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NBA games are not decided by the theoretical


Goaltending was there. The Nuggets' play afterward was not.

Clark Matthews April 27th, 2011

During game one of the NBA first-round playoff series between the Oklahoma City Thunder and Denver Nuggets, the referees missed an offensive goaltending call that should have gone against Thunder center Kendrick Perkins.

The result of the play, two points for OKC, gave the Thunder a 102-101 lead with one minute, five seconds remaining in the game. In the end, Denver lost 107-103.

A day later, the NBA front office released a statement admitting that a mistake was made, that Perkins’ tip should have been waived off. Everyone associated with the Nuggets took this to mean that the league was saying Denver should have been the victors.

Starting forward Kenyon Martin, in an “I’m not saying, but I’m just saying” manner, suggested that if the call had been made, his team would have gone up three on the next possession.

Nugget coach George Karl went further and pinned their poor play for the game’s remainder on the refs: “The goaltending thing kind of frustrated us and got us in a funk, so we don’t score for two or three possessions in a row.”

Meanwhile, Mark Kiszla of The Denver Post has renamed the Thunder as the “Asterisks.”

Look, I am as tough on referees as anyone, but officiating is typically a zero-sum game. The guys in black and white miss something on one end, and later in the game, they miss something for the other guys — not intentionally, mind you.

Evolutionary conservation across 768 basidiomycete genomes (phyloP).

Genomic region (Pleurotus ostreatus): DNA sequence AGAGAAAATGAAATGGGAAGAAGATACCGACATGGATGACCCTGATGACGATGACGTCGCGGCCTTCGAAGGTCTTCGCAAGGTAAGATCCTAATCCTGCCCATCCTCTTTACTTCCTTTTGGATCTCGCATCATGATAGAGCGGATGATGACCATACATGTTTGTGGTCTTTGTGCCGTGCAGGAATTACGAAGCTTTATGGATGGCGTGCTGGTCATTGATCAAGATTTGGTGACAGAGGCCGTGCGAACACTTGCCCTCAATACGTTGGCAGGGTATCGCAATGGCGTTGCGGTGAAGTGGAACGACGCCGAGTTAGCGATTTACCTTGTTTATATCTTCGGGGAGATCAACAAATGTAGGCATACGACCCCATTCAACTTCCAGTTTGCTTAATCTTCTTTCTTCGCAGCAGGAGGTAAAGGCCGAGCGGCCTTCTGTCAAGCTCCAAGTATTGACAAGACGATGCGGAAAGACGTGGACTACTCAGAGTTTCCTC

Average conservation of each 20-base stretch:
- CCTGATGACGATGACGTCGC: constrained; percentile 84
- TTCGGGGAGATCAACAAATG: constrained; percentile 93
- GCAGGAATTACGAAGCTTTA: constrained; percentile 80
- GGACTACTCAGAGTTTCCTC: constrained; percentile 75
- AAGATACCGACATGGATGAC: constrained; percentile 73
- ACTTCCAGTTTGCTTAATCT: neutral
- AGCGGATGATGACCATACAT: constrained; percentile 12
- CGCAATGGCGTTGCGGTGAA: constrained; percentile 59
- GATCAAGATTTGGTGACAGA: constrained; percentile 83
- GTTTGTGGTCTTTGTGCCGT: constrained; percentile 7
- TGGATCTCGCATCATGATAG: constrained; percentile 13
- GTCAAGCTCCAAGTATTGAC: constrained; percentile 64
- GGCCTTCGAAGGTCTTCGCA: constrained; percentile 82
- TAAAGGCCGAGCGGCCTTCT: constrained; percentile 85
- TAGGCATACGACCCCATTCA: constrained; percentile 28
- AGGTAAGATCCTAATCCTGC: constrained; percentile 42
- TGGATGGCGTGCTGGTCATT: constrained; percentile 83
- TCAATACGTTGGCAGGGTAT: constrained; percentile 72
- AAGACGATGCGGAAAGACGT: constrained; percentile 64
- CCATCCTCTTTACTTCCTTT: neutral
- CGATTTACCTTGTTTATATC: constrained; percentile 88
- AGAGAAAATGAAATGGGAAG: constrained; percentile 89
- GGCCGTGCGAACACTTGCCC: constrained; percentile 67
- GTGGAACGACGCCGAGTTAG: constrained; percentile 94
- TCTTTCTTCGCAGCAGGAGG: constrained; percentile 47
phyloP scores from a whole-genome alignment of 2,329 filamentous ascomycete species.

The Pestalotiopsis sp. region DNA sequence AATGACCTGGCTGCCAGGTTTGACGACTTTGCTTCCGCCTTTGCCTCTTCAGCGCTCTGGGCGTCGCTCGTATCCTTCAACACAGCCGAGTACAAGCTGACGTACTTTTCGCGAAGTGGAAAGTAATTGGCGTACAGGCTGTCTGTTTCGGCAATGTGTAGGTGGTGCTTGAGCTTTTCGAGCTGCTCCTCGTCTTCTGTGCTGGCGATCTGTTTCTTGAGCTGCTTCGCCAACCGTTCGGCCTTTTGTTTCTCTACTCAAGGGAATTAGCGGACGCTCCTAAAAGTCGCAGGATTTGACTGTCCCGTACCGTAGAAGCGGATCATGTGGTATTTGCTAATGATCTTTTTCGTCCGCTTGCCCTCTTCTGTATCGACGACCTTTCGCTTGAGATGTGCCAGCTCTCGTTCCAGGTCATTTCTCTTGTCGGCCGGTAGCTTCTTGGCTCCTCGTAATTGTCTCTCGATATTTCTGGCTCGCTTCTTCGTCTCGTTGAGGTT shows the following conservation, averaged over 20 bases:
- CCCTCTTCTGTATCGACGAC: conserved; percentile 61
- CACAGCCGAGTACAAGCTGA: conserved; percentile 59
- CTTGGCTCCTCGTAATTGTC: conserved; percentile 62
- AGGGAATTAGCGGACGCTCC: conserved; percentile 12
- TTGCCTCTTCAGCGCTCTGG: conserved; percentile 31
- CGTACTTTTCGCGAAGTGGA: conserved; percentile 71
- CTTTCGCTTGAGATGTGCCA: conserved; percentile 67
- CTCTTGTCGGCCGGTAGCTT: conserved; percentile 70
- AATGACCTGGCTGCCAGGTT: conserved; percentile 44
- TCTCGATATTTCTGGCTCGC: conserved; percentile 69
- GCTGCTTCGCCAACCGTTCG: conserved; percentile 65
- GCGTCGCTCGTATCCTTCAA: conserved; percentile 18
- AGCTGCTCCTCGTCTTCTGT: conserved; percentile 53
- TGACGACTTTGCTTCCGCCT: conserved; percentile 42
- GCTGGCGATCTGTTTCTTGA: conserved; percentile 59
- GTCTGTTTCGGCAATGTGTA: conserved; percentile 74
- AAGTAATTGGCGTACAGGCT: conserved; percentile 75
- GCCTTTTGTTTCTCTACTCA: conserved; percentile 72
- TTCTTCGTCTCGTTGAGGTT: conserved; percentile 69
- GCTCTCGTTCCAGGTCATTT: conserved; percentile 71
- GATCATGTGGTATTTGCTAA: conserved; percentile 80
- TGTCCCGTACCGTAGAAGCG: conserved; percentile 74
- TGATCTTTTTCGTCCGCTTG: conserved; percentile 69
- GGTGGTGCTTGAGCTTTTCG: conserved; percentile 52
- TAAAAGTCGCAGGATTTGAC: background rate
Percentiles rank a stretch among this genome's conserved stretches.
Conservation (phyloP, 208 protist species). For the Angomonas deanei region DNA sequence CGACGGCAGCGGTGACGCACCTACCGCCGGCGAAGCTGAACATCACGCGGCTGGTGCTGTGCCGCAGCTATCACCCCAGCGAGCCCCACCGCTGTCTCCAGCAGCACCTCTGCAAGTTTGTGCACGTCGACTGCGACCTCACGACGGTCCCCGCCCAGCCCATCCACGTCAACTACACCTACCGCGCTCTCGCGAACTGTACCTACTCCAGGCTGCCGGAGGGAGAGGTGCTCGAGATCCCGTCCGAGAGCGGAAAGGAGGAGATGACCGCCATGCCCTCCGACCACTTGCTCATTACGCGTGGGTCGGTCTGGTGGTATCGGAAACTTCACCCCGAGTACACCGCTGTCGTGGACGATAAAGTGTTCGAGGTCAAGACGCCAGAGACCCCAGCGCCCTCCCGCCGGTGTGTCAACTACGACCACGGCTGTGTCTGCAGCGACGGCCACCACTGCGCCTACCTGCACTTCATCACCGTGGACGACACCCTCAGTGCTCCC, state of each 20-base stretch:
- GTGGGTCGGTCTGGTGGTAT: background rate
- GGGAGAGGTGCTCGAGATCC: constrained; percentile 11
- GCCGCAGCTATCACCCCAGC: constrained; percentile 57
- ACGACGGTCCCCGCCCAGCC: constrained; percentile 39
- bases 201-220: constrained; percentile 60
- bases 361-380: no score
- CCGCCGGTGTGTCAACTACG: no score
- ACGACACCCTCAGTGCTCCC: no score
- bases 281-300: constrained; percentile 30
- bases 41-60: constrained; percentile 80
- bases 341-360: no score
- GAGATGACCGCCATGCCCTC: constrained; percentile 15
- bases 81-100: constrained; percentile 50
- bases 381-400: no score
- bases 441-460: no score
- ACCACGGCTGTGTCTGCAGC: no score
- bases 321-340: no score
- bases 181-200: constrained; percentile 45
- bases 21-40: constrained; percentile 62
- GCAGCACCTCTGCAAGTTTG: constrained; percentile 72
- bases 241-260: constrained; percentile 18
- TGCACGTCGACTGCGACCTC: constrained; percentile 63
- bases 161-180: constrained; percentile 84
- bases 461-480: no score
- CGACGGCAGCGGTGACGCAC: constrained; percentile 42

It just happens, and it is and has always been just a part of the game.

If Thunder fans and Nuggets fans chronicled the slights they felt occurred against their team throughout the game, including the infamous botched goaltending, the damage would be approximately equal. Remember, the complaints were not that the refs had favored one team the whole game.

So, how are two points out of 210 combined for the contest supposedly so defining? After the play in question, the Nuggets took possession of the ball with a less than insurmountable one-point deficit. The result of the play was Martin taking an ill-advised, long-range jumper that the Thunder easily rebounded. On that possession, Russell Westbrook knocked down a jumper. After this, the game became a free-throw contest.

Whining coming from the Denver side ignores everything in that last paragraph. The league offices rewarded them by confirming that the one call was bad, allowing everyone else to forget that Denver was outplayed after that point.

Then, if Oklahoma City holds on to win the series (up 3-0 as of press time), Nuggets fans like Kiszla will continue to theorize that the entire outcome swung on that moment.

Luckily for those of us in Oklahoma City, NBA games are not decided by the theoretical.

Matthews is an editor of the local blog TheLostOgle.com.

 
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